The Raven: Beyond Reality
Edward H. Davidson
"The Raven" is the fulfillment of these poems written in the twelve or thirteen years since the publication of the Poems of 1831. In it are the uses of pictorialism to suggest the inner workings of a disturbed consciousness and also the religious necessity, the drive of a consciousness toward understanding. We need not concern ourselves with the debate over Poe's sources and borrowings, whether the talking bird came from Dickens' Barnaby Rudge or whether the verse form was borrowed from Mrs. Browning’s "Lady Geraldine's Courtship" (a debt which Poe may have silently acknowledged in his dedication of The Raven volume of poems "To Miss Elizabeth Barrett Barrett, of England"). These matters have been sufficiently discussed or even settled to allow us to pursue questions of the meaning of the poem and its relevance to Poe's poetic thought and practice.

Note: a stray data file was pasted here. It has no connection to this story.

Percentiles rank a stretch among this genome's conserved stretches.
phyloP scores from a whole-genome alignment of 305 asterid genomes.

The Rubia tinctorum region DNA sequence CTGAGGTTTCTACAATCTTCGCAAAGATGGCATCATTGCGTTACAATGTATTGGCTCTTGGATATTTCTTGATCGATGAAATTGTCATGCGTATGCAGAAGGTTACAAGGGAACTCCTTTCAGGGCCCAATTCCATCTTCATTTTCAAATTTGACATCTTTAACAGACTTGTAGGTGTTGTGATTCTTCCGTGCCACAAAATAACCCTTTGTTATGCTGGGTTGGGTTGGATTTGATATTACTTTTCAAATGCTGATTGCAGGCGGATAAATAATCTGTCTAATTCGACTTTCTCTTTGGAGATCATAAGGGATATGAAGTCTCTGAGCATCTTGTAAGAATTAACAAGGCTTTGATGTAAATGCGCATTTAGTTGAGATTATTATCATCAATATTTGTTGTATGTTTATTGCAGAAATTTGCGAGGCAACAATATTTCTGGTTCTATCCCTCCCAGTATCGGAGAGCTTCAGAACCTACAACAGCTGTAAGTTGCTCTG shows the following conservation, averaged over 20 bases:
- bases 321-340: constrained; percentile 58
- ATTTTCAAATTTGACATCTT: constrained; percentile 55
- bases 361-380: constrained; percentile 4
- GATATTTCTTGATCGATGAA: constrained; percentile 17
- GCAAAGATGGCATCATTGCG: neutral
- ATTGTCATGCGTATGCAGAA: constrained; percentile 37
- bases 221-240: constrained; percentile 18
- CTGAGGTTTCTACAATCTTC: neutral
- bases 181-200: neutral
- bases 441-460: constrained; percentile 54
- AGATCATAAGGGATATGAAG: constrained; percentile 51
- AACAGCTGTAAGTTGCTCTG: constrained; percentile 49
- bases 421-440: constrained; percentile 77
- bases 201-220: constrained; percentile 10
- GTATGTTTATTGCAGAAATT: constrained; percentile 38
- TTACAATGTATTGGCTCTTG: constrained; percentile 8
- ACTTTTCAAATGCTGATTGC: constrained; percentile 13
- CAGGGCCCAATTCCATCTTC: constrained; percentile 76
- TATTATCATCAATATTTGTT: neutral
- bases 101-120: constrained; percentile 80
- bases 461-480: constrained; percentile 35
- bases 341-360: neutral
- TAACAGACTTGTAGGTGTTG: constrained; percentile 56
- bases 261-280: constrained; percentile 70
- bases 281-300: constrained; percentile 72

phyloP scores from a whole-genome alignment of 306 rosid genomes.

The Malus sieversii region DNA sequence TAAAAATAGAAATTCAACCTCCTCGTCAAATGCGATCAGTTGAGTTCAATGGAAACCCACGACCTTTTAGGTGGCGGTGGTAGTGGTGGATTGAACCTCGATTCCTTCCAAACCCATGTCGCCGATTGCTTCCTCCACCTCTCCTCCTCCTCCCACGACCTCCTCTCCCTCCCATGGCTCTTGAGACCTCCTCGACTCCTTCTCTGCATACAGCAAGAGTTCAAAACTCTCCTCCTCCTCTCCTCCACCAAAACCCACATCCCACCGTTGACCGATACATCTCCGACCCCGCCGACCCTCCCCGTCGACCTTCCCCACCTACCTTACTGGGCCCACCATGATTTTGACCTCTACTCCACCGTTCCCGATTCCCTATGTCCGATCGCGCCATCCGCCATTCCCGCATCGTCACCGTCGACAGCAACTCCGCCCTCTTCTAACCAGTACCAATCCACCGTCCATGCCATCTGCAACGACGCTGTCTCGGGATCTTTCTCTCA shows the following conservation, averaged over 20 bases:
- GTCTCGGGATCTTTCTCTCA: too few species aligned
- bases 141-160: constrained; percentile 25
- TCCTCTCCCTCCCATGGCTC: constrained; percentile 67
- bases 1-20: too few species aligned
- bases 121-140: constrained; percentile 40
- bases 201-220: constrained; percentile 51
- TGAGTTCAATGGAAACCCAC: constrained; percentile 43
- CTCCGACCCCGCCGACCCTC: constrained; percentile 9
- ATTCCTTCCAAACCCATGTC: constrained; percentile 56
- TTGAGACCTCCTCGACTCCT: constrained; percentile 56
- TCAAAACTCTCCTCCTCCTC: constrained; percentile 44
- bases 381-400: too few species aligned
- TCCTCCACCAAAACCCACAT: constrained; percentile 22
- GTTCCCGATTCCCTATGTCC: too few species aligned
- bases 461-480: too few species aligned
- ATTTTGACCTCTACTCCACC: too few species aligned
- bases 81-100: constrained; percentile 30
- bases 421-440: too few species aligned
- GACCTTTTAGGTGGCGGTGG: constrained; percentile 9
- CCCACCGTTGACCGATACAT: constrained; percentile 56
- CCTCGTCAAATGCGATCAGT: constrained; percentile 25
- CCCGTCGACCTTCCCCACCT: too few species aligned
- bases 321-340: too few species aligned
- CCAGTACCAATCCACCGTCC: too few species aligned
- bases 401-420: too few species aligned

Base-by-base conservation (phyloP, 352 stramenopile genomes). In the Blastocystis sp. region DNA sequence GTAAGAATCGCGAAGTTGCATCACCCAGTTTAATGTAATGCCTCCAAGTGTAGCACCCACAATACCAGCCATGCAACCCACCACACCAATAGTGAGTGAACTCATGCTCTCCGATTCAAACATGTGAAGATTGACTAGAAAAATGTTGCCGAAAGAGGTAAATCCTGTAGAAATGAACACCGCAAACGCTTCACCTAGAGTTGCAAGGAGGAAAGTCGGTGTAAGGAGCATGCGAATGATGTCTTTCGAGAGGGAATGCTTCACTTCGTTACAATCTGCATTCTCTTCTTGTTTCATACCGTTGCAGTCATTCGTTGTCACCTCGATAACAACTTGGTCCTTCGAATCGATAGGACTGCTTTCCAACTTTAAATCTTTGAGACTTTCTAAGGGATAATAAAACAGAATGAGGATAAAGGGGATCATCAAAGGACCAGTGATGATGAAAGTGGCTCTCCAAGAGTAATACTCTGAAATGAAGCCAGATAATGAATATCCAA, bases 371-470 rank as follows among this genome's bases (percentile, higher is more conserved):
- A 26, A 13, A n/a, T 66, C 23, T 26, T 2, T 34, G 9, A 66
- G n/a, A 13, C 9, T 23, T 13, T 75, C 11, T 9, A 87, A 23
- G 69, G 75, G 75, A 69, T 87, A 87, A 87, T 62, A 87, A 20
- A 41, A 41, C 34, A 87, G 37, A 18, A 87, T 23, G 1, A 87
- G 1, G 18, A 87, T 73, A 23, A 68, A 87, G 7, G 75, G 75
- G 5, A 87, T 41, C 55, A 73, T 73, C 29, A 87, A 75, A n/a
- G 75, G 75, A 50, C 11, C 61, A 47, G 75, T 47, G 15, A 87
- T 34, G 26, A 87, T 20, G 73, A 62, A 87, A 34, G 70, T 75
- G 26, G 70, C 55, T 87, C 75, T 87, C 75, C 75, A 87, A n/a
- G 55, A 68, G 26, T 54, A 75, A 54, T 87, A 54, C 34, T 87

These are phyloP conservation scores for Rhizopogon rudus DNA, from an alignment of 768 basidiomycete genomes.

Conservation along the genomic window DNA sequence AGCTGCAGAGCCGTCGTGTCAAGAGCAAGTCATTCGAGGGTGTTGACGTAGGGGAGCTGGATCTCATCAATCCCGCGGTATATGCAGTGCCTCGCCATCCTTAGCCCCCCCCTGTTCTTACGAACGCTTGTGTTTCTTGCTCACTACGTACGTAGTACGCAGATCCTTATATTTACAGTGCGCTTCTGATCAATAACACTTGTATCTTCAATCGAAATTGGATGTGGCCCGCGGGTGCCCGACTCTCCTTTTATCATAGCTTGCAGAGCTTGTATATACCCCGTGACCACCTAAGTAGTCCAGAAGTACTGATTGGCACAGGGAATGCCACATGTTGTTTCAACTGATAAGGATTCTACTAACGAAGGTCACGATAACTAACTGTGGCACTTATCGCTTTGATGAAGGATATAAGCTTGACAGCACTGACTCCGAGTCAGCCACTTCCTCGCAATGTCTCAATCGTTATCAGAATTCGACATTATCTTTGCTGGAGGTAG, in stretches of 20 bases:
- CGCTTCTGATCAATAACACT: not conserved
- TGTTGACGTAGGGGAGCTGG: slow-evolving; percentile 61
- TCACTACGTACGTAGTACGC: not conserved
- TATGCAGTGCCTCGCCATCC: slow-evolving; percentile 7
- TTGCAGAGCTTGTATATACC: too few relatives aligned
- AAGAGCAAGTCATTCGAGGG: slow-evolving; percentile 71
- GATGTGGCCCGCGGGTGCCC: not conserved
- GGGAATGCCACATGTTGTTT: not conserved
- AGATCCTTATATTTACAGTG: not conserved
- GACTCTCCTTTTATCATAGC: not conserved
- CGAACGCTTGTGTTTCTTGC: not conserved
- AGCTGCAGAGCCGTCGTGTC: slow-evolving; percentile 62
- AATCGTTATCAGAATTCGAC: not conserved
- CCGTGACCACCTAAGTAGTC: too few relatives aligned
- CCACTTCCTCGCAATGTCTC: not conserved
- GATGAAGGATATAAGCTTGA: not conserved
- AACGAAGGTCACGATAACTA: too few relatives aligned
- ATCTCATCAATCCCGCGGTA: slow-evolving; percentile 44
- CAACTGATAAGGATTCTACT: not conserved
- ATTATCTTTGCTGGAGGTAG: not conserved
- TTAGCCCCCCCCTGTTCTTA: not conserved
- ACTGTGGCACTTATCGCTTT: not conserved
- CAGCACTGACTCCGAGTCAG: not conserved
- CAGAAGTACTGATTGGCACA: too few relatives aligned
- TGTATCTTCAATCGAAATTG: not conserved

A year or so after the poem was published in January 1845, Poe published "The Philosophy of Composition," an exposition of the poem-in-process which, in its own time as in after years, cast a little light and much confusion on the poem. We have had occasion to consider that essay in terms of Poe's theories of poetry and of art; here we might briefly mention that the essay was more an attempt to outline Poe's view of what poetry should be and should do than it was a forthright demonstration of how "The Raven" came to be. Thus the poem is made, in its after history, to conform to a preconceived philosophy of poetic composition -- as if poems were written out of a schema or philosophy! Nonetheless, there are inevitable clues in the essay to what the poem was meant to be and how it came to have the form in which it was afterward resolved. Poe could not help admitting us to the inner rationale of how the poem was made.
The major clue which the essay provides is contained in a long sentence buried almost unobtrusively in the argument Poe was developing that works of art...